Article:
The entire editorial process was philanthropic, there were no costs for the authors, and all WATER articles were published as open access. Authors from five countries participated in this project: Brazil, India, Italy, Russia, and the United States. Given the multidisciplinary nature of this Special Edition, the sequence of articles was organized following a well-defined logic: from the broadest to the most specific topics, culminating in innovative proposals, with the possibility of immediate application. For this, different sessions were organized according to the topics: “Opinion Article,” “Hypotheses,” “Water Structure,” “High Dilutions,” “Water and Environment,” and “New Devices.”

In an opinion article, Palavizini and colleagues surveyed the historical and cultural nature of water that challenges researchers so much, from its role in health and lifestyle to profound questions that emerge from the quest to understand its properties. Physicochemical properties, including the role of water in the imagination of different generations and civilizations, were presented. Finally, the authors trace a faithful portrait of the transdisciplinary profile of water.

Then, two complementary articles deal with the hypotheses about the physical properties of water and high dilutions, associated with the concept of quantum electrodynamics (QED) proposed by Emilio Del Giudice, Giuliano Preparata, and Giuseppe Vitiello in the late 1980s. Manzalini and Galeazzi propose the hypothesis, “The Quantum Nature of Biological Intelligence,” in which adaptive processes typical of living organisms could be defined, in essence, as an expression of biological intelligence, which would operate through “symmetry breaking” phenomena, an extension of the principles of biological intelligence. Nandy and collaborators adopted the concept of QED as an explanatory hypothesis to understand the different properties of water; these range from the most common ones, such as hydration and cleaning, to those lesser known, for example, treatment of diseases and generation of electric energy, whose mechanisms are still not wholly explained by current science.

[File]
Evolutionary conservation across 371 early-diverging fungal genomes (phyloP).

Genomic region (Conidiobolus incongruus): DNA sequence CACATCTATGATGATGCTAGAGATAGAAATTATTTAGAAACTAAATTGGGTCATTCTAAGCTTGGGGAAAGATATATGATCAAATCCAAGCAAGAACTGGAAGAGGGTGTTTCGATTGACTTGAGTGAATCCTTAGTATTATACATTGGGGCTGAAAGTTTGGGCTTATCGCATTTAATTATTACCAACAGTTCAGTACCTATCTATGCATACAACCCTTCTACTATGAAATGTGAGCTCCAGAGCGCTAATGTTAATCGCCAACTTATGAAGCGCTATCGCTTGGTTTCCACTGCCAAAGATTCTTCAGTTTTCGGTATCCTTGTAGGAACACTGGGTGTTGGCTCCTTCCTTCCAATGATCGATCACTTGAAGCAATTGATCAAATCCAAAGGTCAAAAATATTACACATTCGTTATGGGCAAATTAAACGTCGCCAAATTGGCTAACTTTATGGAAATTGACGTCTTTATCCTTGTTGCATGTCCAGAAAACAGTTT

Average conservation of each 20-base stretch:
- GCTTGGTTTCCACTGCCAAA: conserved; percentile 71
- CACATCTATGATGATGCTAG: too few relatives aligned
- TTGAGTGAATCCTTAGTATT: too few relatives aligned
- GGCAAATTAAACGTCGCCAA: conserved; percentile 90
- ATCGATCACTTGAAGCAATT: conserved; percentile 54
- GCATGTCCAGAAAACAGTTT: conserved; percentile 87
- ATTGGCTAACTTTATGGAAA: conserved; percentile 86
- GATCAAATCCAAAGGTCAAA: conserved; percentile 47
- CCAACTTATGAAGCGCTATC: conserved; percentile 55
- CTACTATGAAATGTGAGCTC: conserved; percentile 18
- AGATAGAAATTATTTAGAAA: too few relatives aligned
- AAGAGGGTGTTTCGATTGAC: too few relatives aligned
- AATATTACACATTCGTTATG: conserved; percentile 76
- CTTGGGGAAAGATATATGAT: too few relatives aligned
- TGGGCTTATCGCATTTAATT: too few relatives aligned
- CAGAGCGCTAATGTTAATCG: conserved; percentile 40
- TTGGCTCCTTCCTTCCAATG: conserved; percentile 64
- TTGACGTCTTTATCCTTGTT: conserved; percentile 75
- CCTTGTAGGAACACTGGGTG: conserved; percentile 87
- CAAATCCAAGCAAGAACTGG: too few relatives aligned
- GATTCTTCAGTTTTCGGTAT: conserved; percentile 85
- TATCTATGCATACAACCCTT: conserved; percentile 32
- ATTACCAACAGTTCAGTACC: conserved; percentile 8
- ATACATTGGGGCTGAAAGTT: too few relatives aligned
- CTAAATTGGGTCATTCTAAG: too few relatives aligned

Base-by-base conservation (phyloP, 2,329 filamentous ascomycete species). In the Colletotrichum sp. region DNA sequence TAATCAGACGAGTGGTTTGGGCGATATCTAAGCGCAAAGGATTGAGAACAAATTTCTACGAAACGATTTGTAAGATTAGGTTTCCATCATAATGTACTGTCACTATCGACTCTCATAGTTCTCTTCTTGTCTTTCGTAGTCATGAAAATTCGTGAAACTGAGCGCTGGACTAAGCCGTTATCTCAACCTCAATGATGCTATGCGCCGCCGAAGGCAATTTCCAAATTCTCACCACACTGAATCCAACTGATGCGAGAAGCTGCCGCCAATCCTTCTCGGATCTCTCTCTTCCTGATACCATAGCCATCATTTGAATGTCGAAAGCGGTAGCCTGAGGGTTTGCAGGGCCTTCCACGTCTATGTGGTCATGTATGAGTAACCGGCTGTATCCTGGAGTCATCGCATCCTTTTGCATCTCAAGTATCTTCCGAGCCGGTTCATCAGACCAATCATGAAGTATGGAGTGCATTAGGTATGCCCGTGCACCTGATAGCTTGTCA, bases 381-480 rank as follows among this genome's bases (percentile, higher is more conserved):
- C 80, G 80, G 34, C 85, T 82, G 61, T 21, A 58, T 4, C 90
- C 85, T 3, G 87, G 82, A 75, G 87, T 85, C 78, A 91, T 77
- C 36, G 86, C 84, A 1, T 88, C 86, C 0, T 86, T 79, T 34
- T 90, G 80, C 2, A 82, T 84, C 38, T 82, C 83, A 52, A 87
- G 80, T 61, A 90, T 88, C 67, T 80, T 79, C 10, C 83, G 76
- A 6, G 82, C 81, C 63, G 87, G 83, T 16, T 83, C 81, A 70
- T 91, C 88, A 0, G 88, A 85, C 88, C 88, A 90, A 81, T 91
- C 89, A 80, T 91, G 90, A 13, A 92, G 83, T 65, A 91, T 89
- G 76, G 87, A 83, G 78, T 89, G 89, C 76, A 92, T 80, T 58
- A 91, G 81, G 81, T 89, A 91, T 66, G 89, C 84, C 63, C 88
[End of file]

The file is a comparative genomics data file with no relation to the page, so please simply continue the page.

Still, on evidence of the structure of water, three more articles stand out. In Yahkno and Yakhno, a series of insightful and straightforward experiments were carried out employing optical microscopy, in which diverse sediments formed by the evaporation of saline solutions and suspensions of hydrophilic solid particles reveal the identification of dispersive patterns, which can be defined mathematically. Such patterns suggest two water phases under these conditions: continuous and structured water, which occur near hydrophilic surfaces. Singh et al. follow the same reasoning but with a more refined methodology, using two complementary types of spectroscopies. Thus, very high dilutions of different molecules could be distinguished from each other by the amount of free water in the solution and the strength of the hydrogen bonds present in hydroxyl radicals that are formed during their preparation. In Konovalov et al., nonlinear changes in conductivity, pH, and redox potential were observed at high dilutions, representing dispersed self-organizing systems. In this article, it appears that such processes can be potentiated through the so-called “supramolecular technique method,” developed by Luciano Gastaldi, which opens perspectives for its practical use, especially in agriculture.

Three more articles deepen the discussion of high dilutions. Lobyshev identified non-monotonic impedance patterns in highly diluted diclofenac preparations subjected to vigorous agitation. Such standards are not related to the solute concentration itself but to the sample treatment, being stable for up to 30 days. Zanco made a brief review of basic research at high dilutions and then proposed two non-invasive diagnostic methods (low-power laser and cold plasma imaging), which can be used as tools to assess the germination capacity of seeds, pre-treated with highly diluted substances, a promising resource for high-performance agriculture. Nagai et al. carried out a systematic review of the literature, rescuing studies on the treatment of aquatic organisms with high dilutions of active substances, which are suitable animal models for understanding their mechanisms. Among the studies surveyed, those conducted over 20 years with changes in the rate of metamorphosis in tadpoles stand out. Biological models have been associated with water physicochemical changes after high dilutions exposure. The set of these three articles shows different perspectives on the physical properties of water used in the preparation of high dilutions subjected to vigorous agitation and its impact on biological events. It represents an essential contribution to understanding the mechanisms involved in homeopathic treatment, a topic that is usually controversial in the scientific mainstream but finally finds a way of elucidation.